Oil prices steady as traders weigh supply cuts against economic headwinds


By Natalie Grover

LONDON (Reuters) – Oil prices were little changed on Tuesday as traders weighed supply cuts by the world’s biggest oil exporters and hopes for higher demand in the developing world in the second half of 2023 against a sluggish global economic outlook.

Brent crude futures were up 2 cents to $77.71 a barrel by 0945 GMT, and U.S. West Texas Intermediate crude was up 5 cents at $73.04.

Supply cuts by top exporters Saudi Arabia and Russia set for August helped to lift the benchmark prices, which were also supported as the U.S. dollar fell to a two-month low.

A weaker dollar makes crude cheaper for holders of other currencies and often boosts oil demand.

“Oil has found a floor and the only thing … that could break that is if U.S. inflation is scorching hot and the Fed is forced to tighten this economy into a recession,” said Edward Moya, an analyst at OANDA.

Markets are awaiting U.S. inflation data on Wednesday to see if price pressures are continuing to moderate, which could provide clues on the interest rate outlook.

While central bank officials said the U.S. Federal Reserve will likely raise interest rates further to tame inflation, markets are somewhat pacified by indications that the months of monetary policy tightening are nearing an end.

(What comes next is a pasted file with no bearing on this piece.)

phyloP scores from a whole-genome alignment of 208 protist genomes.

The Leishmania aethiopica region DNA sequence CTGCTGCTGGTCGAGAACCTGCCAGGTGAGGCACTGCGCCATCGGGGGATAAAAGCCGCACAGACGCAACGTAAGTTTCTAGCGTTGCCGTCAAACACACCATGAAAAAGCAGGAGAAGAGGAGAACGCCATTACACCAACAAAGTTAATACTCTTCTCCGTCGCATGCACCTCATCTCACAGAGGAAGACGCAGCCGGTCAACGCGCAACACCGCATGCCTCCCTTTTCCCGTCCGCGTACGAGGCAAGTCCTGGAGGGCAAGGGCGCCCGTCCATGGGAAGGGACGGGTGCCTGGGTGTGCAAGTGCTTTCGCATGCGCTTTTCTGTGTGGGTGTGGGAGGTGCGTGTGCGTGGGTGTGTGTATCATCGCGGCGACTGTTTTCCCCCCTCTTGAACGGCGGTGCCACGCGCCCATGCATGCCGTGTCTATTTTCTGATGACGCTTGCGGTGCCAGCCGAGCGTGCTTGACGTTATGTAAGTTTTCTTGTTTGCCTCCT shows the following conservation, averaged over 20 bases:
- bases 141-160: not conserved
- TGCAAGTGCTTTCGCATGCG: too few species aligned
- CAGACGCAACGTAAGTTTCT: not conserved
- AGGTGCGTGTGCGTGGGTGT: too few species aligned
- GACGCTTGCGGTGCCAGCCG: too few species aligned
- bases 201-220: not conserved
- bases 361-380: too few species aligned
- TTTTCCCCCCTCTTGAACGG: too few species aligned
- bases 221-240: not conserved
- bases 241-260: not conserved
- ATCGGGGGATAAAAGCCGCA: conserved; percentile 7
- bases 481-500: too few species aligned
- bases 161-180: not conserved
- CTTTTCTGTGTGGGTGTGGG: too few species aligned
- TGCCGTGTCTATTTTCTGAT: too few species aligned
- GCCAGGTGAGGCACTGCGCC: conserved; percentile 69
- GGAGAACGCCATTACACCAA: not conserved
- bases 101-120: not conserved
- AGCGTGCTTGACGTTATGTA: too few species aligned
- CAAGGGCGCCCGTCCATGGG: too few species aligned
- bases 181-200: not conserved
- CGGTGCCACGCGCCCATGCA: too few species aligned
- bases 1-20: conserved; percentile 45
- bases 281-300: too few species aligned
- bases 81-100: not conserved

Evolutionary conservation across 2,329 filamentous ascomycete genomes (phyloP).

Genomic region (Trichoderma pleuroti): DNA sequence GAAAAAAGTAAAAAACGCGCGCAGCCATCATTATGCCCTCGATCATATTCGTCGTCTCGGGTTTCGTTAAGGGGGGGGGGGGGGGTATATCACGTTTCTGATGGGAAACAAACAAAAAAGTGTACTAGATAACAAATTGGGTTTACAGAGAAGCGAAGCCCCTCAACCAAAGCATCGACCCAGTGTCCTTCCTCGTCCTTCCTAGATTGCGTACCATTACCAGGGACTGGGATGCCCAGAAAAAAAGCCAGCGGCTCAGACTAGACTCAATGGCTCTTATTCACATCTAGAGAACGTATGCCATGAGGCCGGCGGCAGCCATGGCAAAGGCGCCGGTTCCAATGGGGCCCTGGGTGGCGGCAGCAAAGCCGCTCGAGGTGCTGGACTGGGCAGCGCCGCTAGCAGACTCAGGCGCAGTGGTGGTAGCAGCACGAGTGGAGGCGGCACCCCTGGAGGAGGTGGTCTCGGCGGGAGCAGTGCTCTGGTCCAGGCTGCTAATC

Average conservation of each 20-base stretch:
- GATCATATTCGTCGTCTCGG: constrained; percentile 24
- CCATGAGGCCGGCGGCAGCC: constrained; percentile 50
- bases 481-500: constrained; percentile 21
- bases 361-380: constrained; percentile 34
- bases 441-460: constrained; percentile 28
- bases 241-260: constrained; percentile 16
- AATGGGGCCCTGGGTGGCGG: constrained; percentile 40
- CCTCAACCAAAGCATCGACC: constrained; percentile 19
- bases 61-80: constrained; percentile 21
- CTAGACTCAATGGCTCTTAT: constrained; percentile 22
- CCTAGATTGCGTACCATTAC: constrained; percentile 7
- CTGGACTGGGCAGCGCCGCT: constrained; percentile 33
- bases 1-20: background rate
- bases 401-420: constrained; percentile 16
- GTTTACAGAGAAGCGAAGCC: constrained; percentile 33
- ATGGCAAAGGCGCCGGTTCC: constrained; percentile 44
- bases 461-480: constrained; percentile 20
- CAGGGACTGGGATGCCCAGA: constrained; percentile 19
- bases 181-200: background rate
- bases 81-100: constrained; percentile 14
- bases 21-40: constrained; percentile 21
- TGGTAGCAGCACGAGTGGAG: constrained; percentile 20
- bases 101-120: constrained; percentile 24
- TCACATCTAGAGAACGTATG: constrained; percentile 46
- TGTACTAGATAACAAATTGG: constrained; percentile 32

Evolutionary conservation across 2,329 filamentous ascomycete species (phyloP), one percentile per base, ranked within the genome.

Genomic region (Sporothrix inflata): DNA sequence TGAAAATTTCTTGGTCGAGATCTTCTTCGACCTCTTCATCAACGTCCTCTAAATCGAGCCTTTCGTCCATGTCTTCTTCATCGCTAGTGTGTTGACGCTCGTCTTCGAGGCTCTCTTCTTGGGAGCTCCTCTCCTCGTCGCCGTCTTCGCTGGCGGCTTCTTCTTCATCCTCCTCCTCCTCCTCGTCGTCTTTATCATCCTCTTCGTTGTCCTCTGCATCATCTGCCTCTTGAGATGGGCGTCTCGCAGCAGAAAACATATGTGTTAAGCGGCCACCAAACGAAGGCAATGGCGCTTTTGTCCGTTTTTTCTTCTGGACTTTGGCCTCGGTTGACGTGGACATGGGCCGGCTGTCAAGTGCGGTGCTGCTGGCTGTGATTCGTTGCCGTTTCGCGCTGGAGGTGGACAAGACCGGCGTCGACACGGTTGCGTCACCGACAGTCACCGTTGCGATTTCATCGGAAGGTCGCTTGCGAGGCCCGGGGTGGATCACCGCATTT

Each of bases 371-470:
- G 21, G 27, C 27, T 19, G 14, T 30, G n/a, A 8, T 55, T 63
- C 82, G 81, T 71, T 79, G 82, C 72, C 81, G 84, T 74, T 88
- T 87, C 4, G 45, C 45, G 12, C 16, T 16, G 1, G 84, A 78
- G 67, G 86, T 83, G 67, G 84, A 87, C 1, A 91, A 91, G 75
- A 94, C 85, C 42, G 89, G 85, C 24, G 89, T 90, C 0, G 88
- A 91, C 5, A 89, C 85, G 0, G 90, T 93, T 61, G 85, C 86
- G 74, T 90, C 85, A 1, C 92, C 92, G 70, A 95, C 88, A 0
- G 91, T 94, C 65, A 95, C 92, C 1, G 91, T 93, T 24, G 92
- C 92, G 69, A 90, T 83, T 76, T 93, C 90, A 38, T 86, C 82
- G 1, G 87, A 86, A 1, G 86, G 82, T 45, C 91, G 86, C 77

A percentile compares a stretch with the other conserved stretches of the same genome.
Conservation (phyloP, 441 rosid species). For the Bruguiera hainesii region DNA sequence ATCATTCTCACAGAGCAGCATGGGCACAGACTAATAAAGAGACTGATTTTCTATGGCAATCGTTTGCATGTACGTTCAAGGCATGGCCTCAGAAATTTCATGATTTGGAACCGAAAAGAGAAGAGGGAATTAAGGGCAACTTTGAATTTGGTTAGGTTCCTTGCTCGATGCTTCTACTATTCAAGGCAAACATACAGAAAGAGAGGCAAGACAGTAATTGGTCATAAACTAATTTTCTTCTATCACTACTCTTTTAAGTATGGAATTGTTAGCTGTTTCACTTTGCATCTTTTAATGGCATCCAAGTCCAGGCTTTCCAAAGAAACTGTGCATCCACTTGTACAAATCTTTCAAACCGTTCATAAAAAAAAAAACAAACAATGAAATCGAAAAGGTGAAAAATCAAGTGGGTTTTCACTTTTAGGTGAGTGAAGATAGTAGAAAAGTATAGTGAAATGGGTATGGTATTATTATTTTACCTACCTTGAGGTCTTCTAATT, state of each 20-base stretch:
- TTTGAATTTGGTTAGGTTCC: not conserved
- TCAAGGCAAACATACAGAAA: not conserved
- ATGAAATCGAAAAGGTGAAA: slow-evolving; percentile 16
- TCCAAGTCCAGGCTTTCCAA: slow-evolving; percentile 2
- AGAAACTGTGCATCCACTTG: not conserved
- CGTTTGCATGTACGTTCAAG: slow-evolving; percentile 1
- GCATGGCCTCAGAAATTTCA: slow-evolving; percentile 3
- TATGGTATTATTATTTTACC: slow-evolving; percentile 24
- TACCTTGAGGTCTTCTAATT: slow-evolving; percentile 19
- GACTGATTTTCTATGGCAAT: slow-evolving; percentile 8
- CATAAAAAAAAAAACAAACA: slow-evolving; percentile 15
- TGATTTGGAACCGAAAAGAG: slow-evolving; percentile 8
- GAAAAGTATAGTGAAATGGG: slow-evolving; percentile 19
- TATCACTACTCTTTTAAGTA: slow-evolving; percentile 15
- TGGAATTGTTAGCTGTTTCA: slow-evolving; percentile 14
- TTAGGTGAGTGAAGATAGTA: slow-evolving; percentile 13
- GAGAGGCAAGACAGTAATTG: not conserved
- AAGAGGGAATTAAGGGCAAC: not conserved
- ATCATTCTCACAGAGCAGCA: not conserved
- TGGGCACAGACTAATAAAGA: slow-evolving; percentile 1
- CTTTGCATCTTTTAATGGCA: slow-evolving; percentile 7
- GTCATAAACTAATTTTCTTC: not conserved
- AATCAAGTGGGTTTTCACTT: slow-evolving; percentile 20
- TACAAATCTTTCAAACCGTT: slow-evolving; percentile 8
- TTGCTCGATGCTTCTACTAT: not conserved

“Nevertheless, nerves are not completely calmed just yet. Anxiety is still palpable that recession fears could lead to downgrades in oil demand,” said PVM analyst Tamas Varga.

Still, the International Energy Agency (IEA) is standing firm with the expectation that oil demand from China and developing countries, combined with recently announced supply cuts, is likely to keep the market tight in the second half of the year despite a sluggish global economy, its head said on Monday.

China’s decision to boost support for its real estate sector bolstered the hope for an uptick in demand there, analysts said.

Seperately on Tuesday, several sources told Reuters that top buyer China once again requested less supply from the world’s biggest oil exporter, Saudi Aramco.

(Reporting by Natalie Grover in London; Additional reporting by Arathy Somasekhar and Sudarshan Varadhan; editing by Tom Hogue and Jason Neely)

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